August 20, 1998
To The East Hampton Star:
I thought the small article in the Lafayette alumni news of interest when I read it - and knowing what appears to be the record of our present President.
I graduated from Lafayette in 1928 - It was not a co-ed college at that time.
I always liked President Bush. He was - to me - a hero.
Mr. Osborne enclosed a copy of the alumni news item and the three-dollar bill reproduced here. Ed.
August 18, 1998
We, the Civil Service Employees Association employees for the Town of East Hampton Department of Human Services, were quite disappointed by the July 3 Town Board response to the ongoing stalemate in contract negotiations. The town's position showed no inclination to narrow the gulf which exists between East Hampton Town and other Suffolk County municipalities.
On the contrary, in response to the above and as its guideline for potential agreement, the board cited recent settlements with other East End bargaining units averaging 3 to 3.5 percent per year, without citing the fact that East Hampton C.S.E.A. employees are currently paid 35 to 50 percent below neighboring towns.
In fact, East Hampton wages are some of the lowest in Suffolk County. If the board wishes to compare us in terms of future wage increases, then make us comparable in terms of wages. A 3-percent increase for a Southampton employee may be satisfying in that they are already making 50 percent more than we.
The board continued by stating that this possible 3 to 5 percent concession on their part is "well above the New York Area Consumer Price Index," while turning a blind eye to the fact that East Hampton consumer prices are some of the highest in the Northeast, i.e., food, fuel, housing, etc. This leaves C.S.E.A. employees in the position of having the lowest wages and the highest cost of living.
The town's proposal of giving an insignificant wage concession, coupled with givebacks in medical benefits, is likewise indefensible as it would negate any pay increase. For those who are unaware of the situation, we must add that East Hampton C.S.E.A. employees have not recently fallen behind on the wage scale, but have been historically behind the rest of the country. In fact, many of us raising families are only a few percentage points from public assistance levels.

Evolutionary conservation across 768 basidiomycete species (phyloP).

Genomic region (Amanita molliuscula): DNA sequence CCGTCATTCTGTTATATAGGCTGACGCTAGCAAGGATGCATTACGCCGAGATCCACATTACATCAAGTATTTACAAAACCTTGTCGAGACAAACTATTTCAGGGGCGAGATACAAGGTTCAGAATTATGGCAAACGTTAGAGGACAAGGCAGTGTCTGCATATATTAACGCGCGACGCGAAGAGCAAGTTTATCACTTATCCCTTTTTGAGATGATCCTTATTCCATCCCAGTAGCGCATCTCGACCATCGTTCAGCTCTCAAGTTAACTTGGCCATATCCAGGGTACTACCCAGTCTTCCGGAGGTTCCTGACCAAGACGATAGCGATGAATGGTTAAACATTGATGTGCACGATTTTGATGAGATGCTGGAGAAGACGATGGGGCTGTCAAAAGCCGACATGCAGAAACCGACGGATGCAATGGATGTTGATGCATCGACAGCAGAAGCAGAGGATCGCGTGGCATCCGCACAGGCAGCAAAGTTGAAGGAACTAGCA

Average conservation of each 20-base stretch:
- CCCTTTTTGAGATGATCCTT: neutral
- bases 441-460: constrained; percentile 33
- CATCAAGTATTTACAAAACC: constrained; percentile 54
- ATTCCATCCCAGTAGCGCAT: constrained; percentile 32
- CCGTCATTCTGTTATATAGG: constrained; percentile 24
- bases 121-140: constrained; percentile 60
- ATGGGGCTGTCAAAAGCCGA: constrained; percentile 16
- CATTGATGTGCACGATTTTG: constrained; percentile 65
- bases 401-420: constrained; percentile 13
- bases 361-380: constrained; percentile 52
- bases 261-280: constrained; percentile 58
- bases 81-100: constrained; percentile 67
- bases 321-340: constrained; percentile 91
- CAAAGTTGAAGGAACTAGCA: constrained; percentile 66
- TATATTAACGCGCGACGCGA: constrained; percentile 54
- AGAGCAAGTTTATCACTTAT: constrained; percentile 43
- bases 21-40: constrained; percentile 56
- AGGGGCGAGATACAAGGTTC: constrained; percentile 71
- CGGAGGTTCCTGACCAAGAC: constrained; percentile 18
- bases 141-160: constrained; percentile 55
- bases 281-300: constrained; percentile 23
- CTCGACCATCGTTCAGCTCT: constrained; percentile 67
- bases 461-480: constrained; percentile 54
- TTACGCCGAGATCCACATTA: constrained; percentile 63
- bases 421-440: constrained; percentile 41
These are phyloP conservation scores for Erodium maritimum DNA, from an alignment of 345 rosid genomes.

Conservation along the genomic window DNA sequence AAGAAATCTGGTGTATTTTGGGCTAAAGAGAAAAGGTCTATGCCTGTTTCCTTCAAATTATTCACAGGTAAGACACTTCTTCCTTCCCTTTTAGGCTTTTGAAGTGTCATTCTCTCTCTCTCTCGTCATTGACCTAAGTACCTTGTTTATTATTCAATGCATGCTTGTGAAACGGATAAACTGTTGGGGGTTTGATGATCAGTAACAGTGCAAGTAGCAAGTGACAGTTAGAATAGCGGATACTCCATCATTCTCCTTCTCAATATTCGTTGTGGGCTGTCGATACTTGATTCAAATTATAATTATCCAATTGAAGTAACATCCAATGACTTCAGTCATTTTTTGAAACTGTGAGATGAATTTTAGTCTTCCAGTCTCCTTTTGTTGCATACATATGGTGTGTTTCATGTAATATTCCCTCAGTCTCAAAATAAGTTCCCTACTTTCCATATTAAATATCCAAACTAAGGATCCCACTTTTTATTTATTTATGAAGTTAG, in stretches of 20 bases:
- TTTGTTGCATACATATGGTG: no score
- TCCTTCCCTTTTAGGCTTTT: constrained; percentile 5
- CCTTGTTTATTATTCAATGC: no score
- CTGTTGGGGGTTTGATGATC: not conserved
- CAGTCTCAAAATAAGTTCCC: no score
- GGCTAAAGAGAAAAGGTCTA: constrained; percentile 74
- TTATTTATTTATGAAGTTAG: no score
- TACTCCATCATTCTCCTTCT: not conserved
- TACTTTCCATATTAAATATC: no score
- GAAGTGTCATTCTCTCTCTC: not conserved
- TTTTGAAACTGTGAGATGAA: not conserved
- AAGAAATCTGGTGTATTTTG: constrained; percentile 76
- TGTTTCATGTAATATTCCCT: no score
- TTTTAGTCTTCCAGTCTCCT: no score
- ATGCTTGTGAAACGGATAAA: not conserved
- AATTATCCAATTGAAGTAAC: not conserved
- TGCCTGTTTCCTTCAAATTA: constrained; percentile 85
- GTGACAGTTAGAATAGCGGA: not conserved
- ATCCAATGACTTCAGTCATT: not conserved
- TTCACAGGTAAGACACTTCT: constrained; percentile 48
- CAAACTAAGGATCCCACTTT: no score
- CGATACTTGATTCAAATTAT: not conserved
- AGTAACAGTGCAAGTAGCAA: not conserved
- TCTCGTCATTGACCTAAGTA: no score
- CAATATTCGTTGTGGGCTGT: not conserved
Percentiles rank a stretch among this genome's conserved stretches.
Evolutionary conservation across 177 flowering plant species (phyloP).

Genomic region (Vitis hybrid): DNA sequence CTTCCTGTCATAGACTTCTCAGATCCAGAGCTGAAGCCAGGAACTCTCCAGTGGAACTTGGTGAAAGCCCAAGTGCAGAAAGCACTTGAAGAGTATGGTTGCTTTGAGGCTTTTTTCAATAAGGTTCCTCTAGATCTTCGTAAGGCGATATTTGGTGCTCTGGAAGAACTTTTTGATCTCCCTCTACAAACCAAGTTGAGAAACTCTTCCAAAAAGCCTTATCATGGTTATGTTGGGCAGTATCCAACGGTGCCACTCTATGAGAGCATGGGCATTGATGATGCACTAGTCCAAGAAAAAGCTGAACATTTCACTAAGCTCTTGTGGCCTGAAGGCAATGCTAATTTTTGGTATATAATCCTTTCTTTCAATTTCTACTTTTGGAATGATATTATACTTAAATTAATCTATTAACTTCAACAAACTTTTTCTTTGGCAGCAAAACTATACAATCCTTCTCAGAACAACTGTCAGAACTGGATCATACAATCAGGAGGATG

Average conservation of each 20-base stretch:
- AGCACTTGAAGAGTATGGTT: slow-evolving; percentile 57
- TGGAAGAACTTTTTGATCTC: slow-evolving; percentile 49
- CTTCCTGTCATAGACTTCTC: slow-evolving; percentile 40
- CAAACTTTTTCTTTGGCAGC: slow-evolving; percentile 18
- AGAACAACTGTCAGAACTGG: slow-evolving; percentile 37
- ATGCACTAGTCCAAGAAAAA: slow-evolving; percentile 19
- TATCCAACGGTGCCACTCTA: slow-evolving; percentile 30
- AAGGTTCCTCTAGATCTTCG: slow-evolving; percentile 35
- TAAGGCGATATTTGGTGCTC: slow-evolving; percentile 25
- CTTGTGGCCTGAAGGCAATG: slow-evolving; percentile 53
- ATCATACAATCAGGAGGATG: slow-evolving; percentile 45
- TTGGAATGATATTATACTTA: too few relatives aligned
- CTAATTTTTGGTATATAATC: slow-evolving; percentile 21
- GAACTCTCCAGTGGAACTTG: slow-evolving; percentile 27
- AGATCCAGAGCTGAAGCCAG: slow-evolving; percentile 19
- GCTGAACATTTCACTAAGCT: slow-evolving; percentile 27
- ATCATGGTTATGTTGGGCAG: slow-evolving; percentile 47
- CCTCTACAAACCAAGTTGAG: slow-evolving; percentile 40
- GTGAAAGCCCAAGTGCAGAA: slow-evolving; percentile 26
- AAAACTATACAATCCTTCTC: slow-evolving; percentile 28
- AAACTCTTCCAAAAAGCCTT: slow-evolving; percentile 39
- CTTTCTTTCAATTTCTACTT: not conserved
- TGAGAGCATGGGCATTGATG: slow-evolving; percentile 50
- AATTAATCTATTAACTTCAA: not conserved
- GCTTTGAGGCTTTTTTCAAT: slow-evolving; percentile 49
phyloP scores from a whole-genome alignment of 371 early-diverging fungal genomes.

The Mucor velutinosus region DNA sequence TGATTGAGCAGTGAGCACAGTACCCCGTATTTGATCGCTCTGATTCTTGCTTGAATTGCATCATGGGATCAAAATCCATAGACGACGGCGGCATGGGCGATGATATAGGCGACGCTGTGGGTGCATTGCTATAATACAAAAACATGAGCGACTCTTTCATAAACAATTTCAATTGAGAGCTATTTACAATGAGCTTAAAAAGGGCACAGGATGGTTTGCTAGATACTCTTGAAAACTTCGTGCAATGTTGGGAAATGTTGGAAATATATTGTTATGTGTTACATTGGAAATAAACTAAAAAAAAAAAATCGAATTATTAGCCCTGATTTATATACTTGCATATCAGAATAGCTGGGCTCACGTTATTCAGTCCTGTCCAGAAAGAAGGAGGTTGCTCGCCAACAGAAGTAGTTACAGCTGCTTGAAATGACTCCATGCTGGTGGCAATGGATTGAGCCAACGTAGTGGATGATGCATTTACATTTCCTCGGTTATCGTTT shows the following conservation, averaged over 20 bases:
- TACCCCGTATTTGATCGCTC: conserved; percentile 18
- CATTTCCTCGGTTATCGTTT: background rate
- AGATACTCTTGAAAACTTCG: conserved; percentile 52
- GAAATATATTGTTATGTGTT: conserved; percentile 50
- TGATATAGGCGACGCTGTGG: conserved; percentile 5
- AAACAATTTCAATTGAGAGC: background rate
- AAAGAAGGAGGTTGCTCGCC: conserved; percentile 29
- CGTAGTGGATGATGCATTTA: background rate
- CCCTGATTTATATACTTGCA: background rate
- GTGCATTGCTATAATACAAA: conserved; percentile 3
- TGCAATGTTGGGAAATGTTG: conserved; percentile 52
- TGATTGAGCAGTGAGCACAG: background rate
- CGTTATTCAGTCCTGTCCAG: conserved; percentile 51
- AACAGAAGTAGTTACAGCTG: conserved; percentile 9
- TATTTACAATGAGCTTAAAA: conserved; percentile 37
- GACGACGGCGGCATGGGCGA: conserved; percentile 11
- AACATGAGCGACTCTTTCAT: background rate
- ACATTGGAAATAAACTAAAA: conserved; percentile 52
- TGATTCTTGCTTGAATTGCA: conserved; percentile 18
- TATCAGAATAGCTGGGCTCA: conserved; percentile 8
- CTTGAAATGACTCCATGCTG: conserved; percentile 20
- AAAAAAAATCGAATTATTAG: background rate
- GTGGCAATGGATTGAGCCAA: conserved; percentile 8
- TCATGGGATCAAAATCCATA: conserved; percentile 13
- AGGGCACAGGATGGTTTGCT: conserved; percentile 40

Fred Thiele made a compelling argument for the formation of Peconic County, based on the fact the East End towns collect enough revenue from their tourist industries and the taxes levied on lavish homes to support the infrastructure of an entire county. If this is the case, where are the few dollars necessary to pay our own people respectable wages?
The character of a town is not only based on its physical beauty, but on the way its people take care of one another. It seems time that East Hampton rewards the people who make this town a great place to visit and live in, and who are in no small part responsible for the popularity of our area, by beginning the process of moving the union employees, in many cases, out of its shadows of poverty and within reach of competitive wages.
East Hampton Town government deserves a great deal of credit for its commitment to the development of so many meaningful and successful programs serving its residents, and it must now show a commitment to the people who are directly responsible for these successes.
Very truly yours,
C.S.E.A. Members in the
Human Services Department
August 20, 1998
To The Editor,
It is outrageous! The village beach parking sticker went from $110 to $150 not long ago and to $200 just last week. Not many people are aware . . . it was done quietly.
The beach season is really only three months - June, July, August. And for what? Lot number one has had broken glass, empty cans, and debris all over for two weeks now. The water from the spigot on the east side of the pavilion runs down the sidewalk onto the pavement, creating puddles every day.
If we can't stop the rise in the sticker price, at least give us services.
Ugly Garbage Cans
August 20, 1998
To The Editor:
The village should replace the ugly industrial green metal garbage cans placed randomly on the sidewalks with prettier containers. Many towns and villages have lovely gray or beige wooden structures, some with pebbled sides, to contain the containers. Why doesn't the village take these relatively inexpensive and easy steps to beautify?
MARIE R. DAVIS